Macro backdrop suggests higher volatility regime - UBS-Expert view is that the global economy is in good health. Yes, the rate of growth acceleration appears to be tempering from very strong levels, but they believe that the residual rate of growth remains strong and well supported.
09.04.2018 | 13:17 Uhr
Broadening array of outcomes for key macroeconomic variables, gradual removal of monetary policy support suggest higher volatility regime is likely to persist across asset classes
We see the same drivers supporting and sustaining higher return dispersion within equity markets
Strong historical relationship between higher return dispersion and outperformance in actively managed equity mutual and equity hedge funds
Our view is that we are at the early stages of a multi-year market regime that is likely to offer high conviction active managers the opportunity to generate significant alpha
In the May 2017 issue of Investment Insights we suggested that the market environ- ment in major asset classes was likely to be well suited to active investors in the following year to eighteen months. We forecast low stock correlation, high stock return dispersion, a broadening macroeconomic narrative and a moderate increase in equity market volatility from very low levels.
In truth, it is only since early February that rising bond yields and concerns about the potential for a more sustained step-change in inflation and policy interest rates have impacted equity market volatility in any meaningful way. And while stock correla- tions within the S&P 500 did indeed stay low for the remainder of 2017, they have risen more recently.
Nonetheless, we have an even higher level of conviction now than we did then that the market environment going forward is likely to be opportunity-rich for high conviction active managers.
It is important to note that neither the analysis nor commentary is meant to infer that we side structurally with either active or passive in what is now a well-worn debate. In our view, it has never been nor never should be a simplistic case of ‘either or’. But it is our strongly held belief that some market environments simply
offer a stronger opportunity set to active managers than others. This paper therefore is intended to highlight that the scope for outperformance for an active manager is variable and dependent, all else equal, on specific market characteristics.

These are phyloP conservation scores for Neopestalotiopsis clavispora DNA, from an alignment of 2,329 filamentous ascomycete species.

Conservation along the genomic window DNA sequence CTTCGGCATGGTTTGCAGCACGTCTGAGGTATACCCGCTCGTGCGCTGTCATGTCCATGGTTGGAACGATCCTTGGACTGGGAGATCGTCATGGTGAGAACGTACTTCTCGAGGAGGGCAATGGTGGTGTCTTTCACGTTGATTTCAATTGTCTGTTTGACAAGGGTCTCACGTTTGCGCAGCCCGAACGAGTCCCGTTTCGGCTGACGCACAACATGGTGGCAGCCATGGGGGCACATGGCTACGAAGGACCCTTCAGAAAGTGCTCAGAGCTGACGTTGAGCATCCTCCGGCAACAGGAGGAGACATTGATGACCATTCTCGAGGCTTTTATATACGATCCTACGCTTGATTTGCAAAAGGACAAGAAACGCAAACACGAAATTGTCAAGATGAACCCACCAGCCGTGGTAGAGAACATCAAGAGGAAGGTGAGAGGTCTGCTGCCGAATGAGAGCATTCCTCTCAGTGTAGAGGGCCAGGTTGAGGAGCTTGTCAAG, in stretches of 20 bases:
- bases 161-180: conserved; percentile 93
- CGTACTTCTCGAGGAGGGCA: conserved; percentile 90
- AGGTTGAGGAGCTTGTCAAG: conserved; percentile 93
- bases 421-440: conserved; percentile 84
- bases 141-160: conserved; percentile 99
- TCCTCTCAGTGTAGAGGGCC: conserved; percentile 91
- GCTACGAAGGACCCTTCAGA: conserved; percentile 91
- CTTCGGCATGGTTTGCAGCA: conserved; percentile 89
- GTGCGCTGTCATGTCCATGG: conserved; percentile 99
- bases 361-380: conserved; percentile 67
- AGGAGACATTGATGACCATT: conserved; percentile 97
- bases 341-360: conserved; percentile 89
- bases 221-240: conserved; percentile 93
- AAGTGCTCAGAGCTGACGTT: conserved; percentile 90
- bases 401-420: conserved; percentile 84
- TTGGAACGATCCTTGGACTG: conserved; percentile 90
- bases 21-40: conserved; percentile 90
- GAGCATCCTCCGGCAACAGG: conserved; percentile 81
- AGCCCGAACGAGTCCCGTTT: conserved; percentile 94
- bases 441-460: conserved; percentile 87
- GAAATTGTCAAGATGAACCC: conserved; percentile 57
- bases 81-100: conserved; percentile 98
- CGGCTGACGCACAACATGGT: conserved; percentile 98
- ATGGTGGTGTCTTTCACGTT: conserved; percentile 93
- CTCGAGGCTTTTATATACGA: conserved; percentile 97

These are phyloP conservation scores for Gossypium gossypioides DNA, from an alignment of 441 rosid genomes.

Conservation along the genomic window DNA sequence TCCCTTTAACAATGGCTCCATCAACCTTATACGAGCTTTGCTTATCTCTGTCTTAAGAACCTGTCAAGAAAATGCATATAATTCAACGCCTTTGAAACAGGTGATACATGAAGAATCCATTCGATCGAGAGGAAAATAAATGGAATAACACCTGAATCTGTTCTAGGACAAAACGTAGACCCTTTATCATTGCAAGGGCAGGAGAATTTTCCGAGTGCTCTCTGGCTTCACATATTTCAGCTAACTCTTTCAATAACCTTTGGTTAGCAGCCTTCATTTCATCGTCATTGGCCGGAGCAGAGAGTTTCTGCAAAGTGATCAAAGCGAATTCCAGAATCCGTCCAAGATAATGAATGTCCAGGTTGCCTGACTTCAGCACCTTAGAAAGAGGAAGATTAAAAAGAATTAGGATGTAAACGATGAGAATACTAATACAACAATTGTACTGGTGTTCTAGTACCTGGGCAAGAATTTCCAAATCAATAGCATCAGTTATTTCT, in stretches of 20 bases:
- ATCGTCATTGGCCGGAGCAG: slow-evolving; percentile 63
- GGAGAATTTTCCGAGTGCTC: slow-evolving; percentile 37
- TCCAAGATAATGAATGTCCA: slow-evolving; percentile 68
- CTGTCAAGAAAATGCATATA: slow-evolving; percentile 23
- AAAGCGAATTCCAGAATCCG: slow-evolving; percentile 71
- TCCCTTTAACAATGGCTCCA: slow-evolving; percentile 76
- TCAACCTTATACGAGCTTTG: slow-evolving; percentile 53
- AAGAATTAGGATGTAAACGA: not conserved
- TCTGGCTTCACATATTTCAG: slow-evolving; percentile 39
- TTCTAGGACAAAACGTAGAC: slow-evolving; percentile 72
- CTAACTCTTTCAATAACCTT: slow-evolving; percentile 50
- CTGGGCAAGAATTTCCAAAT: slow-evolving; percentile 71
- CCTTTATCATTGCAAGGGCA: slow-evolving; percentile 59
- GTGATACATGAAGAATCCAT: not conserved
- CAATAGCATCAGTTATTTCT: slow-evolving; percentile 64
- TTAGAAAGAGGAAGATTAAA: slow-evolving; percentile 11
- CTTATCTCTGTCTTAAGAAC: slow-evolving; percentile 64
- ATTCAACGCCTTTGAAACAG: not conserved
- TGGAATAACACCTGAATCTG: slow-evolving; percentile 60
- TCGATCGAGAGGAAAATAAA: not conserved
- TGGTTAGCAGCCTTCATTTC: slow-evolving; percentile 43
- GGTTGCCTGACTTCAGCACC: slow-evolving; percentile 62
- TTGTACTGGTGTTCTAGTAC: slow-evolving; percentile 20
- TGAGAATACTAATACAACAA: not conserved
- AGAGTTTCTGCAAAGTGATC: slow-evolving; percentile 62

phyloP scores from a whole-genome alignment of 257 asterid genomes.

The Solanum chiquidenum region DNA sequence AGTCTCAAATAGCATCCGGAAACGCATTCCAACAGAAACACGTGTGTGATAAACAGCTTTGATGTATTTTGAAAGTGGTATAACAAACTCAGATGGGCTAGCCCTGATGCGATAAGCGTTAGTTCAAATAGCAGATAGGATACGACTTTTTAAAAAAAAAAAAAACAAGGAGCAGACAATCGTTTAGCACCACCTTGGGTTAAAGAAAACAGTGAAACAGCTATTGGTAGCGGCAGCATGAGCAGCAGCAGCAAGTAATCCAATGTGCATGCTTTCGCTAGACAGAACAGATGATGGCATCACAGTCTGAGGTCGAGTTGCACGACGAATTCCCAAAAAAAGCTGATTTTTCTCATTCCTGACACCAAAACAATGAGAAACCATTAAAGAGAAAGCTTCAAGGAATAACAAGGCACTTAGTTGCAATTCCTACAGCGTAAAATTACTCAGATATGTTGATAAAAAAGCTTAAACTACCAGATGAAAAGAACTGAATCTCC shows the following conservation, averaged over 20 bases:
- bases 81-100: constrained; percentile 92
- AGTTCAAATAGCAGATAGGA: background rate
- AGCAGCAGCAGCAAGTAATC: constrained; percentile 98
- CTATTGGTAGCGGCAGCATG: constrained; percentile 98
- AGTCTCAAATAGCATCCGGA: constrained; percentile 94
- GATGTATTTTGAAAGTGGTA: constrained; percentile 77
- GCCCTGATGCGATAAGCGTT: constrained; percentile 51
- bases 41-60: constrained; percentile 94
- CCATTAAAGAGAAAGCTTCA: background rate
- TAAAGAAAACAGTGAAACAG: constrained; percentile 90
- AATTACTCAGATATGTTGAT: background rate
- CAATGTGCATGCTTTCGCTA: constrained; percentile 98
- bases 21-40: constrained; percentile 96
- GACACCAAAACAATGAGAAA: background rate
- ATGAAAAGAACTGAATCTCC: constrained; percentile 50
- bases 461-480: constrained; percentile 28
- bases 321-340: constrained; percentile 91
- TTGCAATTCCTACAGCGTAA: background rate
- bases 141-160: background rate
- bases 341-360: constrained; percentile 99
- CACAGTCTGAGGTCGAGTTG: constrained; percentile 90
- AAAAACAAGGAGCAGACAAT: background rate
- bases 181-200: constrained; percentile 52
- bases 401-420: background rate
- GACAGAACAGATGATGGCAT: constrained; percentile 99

In equity markets those characteristics include pairwise stock correlation — the degree with which securities move directionally together — and dispersion — the scale of difference in average returns. Changes in these characteristics can be both short-lived and long-lasting. It is our view that we are in the early stages of a multi-year higher volatility and higher return dispersion regime that is likely to offer high conviction active managers the opportunity to generate significant alpha.
Our view is that the global economy is in good health. Yes, the rate of growth acceleration appears to be tempering from very strong levels, but we believe that the residual rate of growth remains strong and well supported. Monetary policy conditions in aggregate are still accommodative and due to the breadth of drivers, we believe global recession risks are low. With corporate profits growth strong and likely to remain so, there are clearly still meaningful potential supports to global equities.
But while the overall backdrop remains supportive to corporate earnings growth, there are some important shifts taking place within markets that warrant close attention. At the heart of these changes is the shifting narrative on inflation and interest rates in the developed world.
Moderate rises in inflation and interest rates have not prevented equity markets from rising in the past. But as investors weigh the potential impact of some- times opposing structural and cyclical forces, the range of potential growth, inflation and interest rate outcomes in the developed world is broadening from the very narrow range of the ‘lower for longer’ narrative. More specifically the uncertainty is focused on issues includ- ing the outlook for China as the pace of deleveraging policies accelerates, the interaction between unemployment and inflation as jobless rates in the devel- oped world continue to fall, the potential for increased fiscal stimulus in a number of major developed econo- mies, the ‘neutral’ rate in the US and how quickly and to what level the Federal Reserve will raise rates. All else equal, this increase in uncertainty is likely to lead to higher risk premia and volatility across asset classes.
Nor do we believe that this is just a short-term change in macroeconomic and market dynamics. The liquidity provided by central banks under quantitative easing programs has been a key factor in suppressing risk premia and in doing so, keeping price volatility low across asset classes.